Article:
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Title: Building, Betraying, and Buffering Trust in Interracial and Same-Race Friendships
Authors: Bergsieker, Hilary Burbank
Advisors: Shelton, Josette N.
Contributors: Psychology Department
Keywords: Betrayal
Intergroup relations
Interracial interactions
Subjects: Social psychology
Issue Date: 2012
Publisher: Princeton, NJ : Princeton University
Abstract: Trust is theorized to be essential for close relationship functioning, and close friendships hold special promise for improving intergroup relations. This dissertation examines how trust (not mere liking) is attained, maintained, and regained between Black and White individuals as a function of closeness (inclusion of other in the self) in friendship contexts. Trust placed in outgroup (vs. same-race) friends is hypothesized to be shallower, asymmetric, and more vulnerable to disruption. In Study 1, a dyadic investigation over time, White and Black students who described interracial (vs. same-race) friendships initially reported less trust, closeness, stimulating companionship, reliable alliance, self-disclosure, perceived other disclosure, perceived help/support, and perceived understanding, followed by less perceived other disclosure and less contact a year later. Participants' initial trust and closeness (not liking) mediated these effects. Initial trust predicted fewer subsequent friend betrayals and greater closeness to an outgroup friend's racial group one year later. In Studies 2a and 2b, White and Black participants imagined a White or Black friend engaging in relational behaviors over time, sometimes including a betrayal. Black participants reported less cultural trust (not liking) after imagining a betrayal by a White (vs. Black) friend. No cultural trust gap emerged for White participants, or for Black participants who were high in subjective closeness or not betrayed. In Study 3, White and Black strangers completed either control or friendship-inducing closeness tasks in dyads before a prisoner's dilemma game that sometimes simulated a partner defection. After partner defections, Black participants reported lower trust (not liking) for White than Black partners, an effect partially mediated by negative other-directed affect, in the control condition. Black participants in the closeness condition and no-betrayal condition trusted White and Black partners equally, as did White participants. These studies (a) suggest that Black individuals trust ingroup more than outgroup individuals, particularly after betrayals, except when subjective closeness is high, and (b) underscore the centrality of trust (not liking) and closeness for successful interracial friendships.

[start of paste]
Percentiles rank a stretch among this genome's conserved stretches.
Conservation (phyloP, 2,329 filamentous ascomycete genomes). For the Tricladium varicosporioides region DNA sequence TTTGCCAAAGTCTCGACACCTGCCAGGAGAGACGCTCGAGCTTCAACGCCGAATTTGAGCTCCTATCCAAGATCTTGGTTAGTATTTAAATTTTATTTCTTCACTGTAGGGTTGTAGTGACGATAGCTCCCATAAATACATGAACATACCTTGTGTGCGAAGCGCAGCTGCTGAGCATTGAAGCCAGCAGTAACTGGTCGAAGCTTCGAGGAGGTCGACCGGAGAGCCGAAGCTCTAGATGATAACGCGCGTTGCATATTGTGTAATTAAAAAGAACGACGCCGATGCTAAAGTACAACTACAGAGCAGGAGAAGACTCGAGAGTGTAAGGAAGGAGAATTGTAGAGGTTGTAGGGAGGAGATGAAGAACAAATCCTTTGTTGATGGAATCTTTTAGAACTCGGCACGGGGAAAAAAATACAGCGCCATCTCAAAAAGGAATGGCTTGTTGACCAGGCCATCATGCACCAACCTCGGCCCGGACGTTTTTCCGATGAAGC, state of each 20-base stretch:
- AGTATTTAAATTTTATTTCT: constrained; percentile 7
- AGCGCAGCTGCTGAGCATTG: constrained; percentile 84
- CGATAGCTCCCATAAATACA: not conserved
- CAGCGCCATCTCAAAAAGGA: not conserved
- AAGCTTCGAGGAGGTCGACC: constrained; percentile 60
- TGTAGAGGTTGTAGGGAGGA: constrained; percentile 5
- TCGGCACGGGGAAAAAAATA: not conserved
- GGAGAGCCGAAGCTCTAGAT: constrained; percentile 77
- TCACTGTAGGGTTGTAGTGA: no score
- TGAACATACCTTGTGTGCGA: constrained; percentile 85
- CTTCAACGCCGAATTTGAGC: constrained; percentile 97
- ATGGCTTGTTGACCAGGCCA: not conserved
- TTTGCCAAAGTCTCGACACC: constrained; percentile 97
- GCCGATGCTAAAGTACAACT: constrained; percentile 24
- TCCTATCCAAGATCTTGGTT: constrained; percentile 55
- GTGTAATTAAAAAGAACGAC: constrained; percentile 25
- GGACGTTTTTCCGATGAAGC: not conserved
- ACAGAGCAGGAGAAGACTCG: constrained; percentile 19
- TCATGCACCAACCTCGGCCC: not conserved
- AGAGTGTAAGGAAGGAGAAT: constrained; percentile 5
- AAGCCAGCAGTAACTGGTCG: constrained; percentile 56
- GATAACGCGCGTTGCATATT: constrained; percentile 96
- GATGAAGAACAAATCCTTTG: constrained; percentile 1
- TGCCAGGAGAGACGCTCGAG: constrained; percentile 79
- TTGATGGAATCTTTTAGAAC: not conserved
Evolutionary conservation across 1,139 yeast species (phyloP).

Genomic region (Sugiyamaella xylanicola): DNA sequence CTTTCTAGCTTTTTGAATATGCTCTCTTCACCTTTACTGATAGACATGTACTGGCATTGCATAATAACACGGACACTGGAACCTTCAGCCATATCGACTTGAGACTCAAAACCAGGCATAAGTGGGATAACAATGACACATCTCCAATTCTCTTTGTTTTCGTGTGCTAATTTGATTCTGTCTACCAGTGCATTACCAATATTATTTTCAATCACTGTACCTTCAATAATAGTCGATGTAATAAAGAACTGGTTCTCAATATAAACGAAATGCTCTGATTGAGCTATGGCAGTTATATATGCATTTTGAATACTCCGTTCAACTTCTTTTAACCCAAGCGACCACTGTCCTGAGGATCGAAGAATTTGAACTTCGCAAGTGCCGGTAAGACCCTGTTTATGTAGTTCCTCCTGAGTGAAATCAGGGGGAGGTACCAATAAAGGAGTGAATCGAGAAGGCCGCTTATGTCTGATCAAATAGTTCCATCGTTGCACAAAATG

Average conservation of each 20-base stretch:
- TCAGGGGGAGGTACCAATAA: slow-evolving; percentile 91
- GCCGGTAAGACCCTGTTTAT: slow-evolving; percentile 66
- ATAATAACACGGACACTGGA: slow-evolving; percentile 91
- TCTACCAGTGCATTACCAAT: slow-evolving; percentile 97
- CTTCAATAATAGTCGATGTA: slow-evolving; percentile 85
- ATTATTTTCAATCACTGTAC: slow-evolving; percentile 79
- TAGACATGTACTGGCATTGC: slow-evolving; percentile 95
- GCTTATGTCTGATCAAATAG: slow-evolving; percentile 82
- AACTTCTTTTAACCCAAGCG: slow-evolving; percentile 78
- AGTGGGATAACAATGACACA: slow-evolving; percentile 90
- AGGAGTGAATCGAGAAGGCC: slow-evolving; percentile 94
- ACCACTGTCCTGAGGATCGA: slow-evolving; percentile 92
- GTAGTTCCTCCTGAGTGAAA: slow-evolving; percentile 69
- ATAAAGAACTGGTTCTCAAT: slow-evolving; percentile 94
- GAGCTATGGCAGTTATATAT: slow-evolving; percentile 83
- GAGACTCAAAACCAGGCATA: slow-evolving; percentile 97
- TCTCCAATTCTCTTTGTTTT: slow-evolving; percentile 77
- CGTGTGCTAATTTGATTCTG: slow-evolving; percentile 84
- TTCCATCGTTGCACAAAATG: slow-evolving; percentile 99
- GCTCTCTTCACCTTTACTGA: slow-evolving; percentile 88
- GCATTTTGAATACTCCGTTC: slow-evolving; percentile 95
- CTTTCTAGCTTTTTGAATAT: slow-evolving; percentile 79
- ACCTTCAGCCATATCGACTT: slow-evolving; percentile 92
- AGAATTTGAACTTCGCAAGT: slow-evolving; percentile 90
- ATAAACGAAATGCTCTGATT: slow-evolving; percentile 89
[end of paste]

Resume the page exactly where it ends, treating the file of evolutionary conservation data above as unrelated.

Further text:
Alternate format: The Mudd Manuscript Library retains one bound copy of each dissertation. Search for these copies in the library's main catalog
Type of Material: Academic dissertations (Ph.D.)
Language: en
Appears in Collections:Psychology

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